Document Type : Original Article
School of Public Health, University of the Western Cape, Cape Town, South Africa
South African Medical Research Council Health Services to Systems Unit, University of the Western Cape, Cape Town, South Africa
Key to effective supportive supervision, and ultimately performance of community health workers (CHWs), is the nature of relationships in the formal health system at the coal face of programmes. The central character and defining feature of effective relationships, in turn, is the ability to engender trust. This study describes factors associated with workplace and interpersonal trust, the relationship between the two sets of trust factors and how this shaped perceived performance of CHWs in ward-based outreach teams (WBOTs) in a rural South African district.
In the context of a wider study of supportive supervision of CHWs, factors recognised to be associated with trust in the literature were studied qualitatively in Ngaka Modiri Molema district, North West Province. Focus group discussions (FGDs) and individual interviews were conducted by the first author with CHWs (23), team leaders (12), facility managers (10) and middle managers (5). Interviews were recorded, translated and transcribed. Perceptions of trust factors associated with workplace and interpersonal trust were analysed thematically.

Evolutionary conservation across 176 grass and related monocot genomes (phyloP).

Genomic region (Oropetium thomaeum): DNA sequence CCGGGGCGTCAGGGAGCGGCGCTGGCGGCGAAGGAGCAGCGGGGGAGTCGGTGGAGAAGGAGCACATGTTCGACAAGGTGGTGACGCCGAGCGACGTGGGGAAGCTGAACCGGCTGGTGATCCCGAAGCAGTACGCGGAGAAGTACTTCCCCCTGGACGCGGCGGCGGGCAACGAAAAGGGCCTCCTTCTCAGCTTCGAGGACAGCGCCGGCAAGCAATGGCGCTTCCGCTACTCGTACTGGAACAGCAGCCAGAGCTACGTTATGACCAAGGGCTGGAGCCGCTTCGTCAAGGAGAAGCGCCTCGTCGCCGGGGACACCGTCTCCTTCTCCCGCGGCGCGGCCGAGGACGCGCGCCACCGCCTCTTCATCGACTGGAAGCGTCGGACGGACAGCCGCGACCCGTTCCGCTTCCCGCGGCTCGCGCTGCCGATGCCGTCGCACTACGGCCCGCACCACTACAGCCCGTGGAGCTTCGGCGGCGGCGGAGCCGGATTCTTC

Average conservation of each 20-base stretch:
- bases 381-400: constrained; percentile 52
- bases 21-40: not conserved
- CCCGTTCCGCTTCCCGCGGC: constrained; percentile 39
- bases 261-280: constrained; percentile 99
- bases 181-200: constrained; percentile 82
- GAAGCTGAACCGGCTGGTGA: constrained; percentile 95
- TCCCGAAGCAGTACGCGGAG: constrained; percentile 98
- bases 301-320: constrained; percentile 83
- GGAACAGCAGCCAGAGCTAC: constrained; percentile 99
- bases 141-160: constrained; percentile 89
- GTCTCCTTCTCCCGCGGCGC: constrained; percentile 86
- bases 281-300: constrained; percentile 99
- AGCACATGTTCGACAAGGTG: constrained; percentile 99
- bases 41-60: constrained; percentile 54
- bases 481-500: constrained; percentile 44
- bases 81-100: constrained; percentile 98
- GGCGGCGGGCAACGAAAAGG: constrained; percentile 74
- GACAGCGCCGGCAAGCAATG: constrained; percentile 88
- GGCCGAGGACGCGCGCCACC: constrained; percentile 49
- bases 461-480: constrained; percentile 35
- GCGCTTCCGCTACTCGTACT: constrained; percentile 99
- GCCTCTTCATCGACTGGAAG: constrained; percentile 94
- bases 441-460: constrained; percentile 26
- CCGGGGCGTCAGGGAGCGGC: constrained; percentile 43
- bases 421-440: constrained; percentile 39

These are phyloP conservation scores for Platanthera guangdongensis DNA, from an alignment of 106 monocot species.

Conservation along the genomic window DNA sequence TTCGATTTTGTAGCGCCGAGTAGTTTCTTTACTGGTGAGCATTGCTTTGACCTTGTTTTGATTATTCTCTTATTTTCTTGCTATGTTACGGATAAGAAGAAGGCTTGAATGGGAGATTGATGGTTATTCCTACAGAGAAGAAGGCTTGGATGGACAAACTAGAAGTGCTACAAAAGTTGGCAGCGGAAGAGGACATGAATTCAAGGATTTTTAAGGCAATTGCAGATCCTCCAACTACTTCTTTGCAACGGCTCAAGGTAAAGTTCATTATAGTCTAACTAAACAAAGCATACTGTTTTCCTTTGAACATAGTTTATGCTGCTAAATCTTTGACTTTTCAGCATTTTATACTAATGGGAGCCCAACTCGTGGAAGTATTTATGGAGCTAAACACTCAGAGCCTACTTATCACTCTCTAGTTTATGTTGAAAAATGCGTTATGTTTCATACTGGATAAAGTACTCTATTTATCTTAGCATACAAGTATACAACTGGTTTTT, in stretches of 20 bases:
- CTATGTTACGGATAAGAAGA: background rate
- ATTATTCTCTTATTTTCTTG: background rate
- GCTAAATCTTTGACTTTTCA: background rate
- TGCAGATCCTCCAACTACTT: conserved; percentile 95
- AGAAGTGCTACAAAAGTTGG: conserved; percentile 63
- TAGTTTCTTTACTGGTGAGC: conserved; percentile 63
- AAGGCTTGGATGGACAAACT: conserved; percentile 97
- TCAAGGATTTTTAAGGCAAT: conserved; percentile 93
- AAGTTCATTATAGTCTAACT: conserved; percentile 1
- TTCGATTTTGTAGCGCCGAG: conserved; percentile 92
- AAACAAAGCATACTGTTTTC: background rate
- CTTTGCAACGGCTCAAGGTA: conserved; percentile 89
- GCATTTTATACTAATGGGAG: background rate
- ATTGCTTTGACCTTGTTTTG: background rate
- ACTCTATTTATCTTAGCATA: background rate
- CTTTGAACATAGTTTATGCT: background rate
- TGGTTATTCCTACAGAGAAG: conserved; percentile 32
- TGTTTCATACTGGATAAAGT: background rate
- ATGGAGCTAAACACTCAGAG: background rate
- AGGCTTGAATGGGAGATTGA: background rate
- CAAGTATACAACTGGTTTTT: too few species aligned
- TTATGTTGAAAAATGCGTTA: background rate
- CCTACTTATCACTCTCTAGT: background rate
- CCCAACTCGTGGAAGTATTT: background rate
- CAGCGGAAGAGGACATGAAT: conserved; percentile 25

The interviews revealed a climate of considerable workplace mistrust due to the perceived abandonment of the WBOTs programme by managers at all levels, and this affected support and supervision of WBOTs. However, there was a degree of variability and discretion in expressions of interpersonal trust at the coal face, leading to different perceptions of the competence and functionality of the WBOTs. Mistrust in the workplace and poor interpersonal relationships translated into low confidence in the ability of CHWs, which in turn compromised the performance of these teams.
The study contributes empirical evidence on how workplace trust factors impact on interpersonal trust factors and the possible implications of both sets of trust factors on perceived performance of CHWs. Wider trust in the health system have a significant bearing on interpersonal trust between CHWs and other players in the primary healthcare (PHC) system.